It’s been a while since I’ve written a technical post. I’ll do one now! I really do enjoy writing a few things. Even technical posts! Writing technical posts gives me the opportunity to go over something in my head to see how it makes sense. And if it possibly makes more sense! Or if I can discover anything else that I want to do with the current project that I am working on.


I believe exercise to be a wonderful thing for me, and certainly for about anyone else. For me at least, I know that I need regular exercise, because my career mostly involves sitting around all day long, and with some walking. If I don’t do regular exercise, then I know that my health will gradually decrease. For that reason, I have been weight training and running for a while now.

As I have been working out, I would come to think every now and then it would be great to have some sort of application to help with working out. As I thought about it some more, I would like an application to have a good list of exercises, including the ones that I am doing while in training.

And so I started to make some sort of a workout application. But this won’t be any regular workout application, This application will have a specific design to it in order to match one’s own skill level. I have a specific idea in my head, and I believe that idea could work. Maybe I’ll explain it later once the project gets to a usable spot!

where’s the technical stuff

This was one thing I learned recently. As I was developing the exercise application with react-scripts, react-dom-router, and @redux/toolkit as a single page application, I was finding that there could be a potential high amount of unnecessary network calls. All the network calls come from requesting static exercise data.

Those network calls were getting increasingly unnecessary because I would use the same network call to receive the exact same data I just got a couple minutes ago. It would be great if there wasn’t extraneous network calls. So I would have to some how store the data. But I really did not know how that could be done with react-scripts. So I just sat on it until an idea came to me.

And so an idea did come to me! I was reading in @redux/toolkit documentation at the configureStore method, and I saw the preloadedState option! I read a little bit more, and the preloadedState option could be used to set the initial state of the application from a previous state! Perfect! But how to store the previous state?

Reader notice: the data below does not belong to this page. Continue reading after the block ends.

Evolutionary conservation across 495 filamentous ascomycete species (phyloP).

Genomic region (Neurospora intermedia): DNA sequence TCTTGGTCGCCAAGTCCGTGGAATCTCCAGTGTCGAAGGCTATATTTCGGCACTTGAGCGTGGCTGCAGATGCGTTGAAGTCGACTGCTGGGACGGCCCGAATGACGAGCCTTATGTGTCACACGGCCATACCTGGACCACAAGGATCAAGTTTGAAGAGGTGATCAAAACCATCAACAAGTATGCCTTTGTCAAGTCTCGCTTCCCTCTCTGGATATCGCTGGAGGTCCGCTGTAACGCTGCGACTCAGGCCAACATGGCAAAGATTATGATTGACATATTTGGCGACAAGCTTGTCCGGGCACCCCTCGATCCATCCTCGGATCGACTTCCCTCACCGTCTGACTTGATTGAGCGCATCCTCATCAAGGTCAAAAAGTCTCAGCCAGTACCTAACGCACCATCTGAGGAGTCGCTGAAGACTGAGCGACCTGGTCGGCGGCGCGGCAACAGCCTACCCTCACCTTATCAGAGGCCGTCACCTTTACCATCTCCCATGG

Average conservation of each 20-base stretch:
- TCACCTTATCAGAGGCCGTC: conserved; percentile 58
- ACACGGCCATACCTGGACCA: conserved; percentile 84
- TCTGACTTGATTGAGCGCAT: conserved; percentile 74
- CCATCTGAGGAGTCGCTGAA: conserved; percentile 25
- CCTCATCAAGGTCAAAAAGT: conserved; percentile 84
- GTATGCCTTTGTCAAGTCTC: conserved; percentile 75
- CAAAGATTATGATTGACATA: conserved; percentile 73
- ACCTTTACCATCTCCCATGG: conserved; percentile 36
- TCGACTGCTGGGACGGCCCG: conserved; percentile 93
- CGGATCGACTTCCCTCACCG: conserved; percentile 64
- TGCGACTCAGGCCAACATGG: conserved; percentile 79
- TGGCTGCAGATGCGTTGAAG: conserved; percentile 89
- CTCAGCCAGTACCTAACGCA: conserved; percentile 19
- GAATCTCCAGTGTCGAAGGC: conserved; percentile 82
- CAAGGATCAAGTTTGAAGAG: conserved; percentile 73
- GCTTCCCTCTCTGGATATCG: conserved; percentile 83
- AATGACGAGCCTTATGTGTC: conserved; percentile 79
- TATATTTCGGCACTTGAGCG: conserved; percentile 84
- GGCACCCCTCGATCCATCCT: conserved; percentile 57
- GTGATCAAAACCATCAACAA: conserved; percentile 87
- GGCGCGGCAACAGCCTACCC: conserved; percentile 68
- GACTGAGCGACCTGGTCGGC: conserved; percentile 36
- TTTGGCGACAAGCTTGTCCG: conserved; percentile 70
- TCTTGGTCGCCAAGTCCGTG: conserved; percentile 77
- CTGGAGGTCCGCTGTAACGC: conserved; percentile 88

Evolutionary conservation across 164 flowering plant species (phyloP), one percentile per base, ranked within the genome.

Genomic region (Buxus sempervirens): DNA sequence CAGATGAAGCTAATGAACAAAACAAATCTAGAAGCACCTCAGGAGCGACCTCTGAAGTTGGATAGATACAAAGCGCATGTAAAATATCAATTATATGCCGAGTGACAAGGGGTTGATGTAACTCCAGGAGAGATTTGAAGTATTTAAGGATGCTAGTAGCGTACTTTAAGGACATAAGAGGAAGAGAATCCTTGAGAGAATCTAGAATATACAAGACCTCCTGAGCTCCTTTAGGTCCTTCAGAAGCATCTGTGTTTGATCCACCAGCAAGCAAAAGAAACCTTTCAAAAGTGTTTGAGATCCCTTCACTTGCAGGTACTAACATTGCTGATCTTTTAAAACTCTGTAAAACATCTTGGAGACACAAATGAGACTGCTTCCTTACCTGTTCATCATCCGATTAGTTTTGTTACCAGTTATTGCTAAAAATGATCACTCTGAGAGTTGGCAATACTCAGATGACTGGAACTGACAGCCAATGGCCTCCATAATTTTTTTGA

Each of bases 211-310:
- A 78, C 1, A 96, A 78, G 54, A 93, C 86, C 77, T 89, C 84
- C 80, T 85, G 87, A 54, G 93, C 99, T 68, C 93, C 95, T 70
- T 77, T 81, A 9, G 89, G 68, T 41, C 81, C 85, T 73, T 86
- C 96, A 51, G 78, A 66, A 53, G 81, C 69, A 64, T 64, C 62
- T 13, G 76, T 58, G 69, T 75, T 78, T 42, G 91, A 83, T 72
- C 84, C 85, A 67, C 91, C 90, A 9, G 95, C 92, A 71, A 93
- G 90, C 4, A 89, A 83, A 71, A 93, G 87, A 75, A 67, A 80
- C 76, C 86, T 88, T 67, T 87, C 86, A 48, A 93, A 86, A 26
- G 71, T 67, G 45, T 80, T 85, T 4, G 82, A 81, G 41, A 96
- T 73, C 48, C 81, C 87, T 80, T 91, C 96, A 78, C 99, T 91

The answer quickly came. I remembered the onbeforeunload function. That fires right before the web browser actaully refreshes or closes a page (doc reference). So if I could capture the state and store it into localStorage then that would be a perfect solution I think! I’m not sure how that could go wrong. And storing the state of the application into localStorage seems to make sense. I could allow offline user exercise tracking with something like IndexDB later.

I first made the onbeforeunload event.

const store = configureStore(storeConfig);

window.addEventListener("beforeunload", (evt) => {
  const previousAppState = store.getState();
  localStorage[APP_LOCAL_STORAGE_KEY] = JSON.stringify(previousAppState);

I need this code to be in the same file where the redux store is initialized, so that I can call store.getState() method. Once I get the application state, I then stringify that state data and put it into localStorage. But how to I pull it back? Easy!

I’ll admit, I did first think to use the onload event, but that was going to be asynchronous and I could not get the state data in time to set the initial state. Then I realized I could just pull the data out of that onload event. Like so!

const parsedPreviousAppState =
  localStorage[APP_LOCAL_STORAGE_KEY] &&

const storeConfig = {
  reducer: { ... },
  preloadedState: parsedPreviousAppState,

I first check to see if the previous application state exists in localStorage, and if it does exist I pull it out and parse the JSON. Then I set that parsed previous state into the configuration object for the new state store. I tested out my application, and it answers the question of limiting unnecessary network calls! And the application does overwrite any stored data as it sees fit.

I do think that this could possibly not work if I need to update the exercise content. So I would need to integrate a service worker with version numbers. Hopefully with that, the web application could perform an “update” and give new exercise content.


I like how the data persistence is running in this application! I make sure I use localStorage to store the previous state data. Then when the application loads, I pull the previous state data if it exists and I set the previous state into the initial state. Easy and simple answer for data persistence and lowering the amount of unnecessary network calls!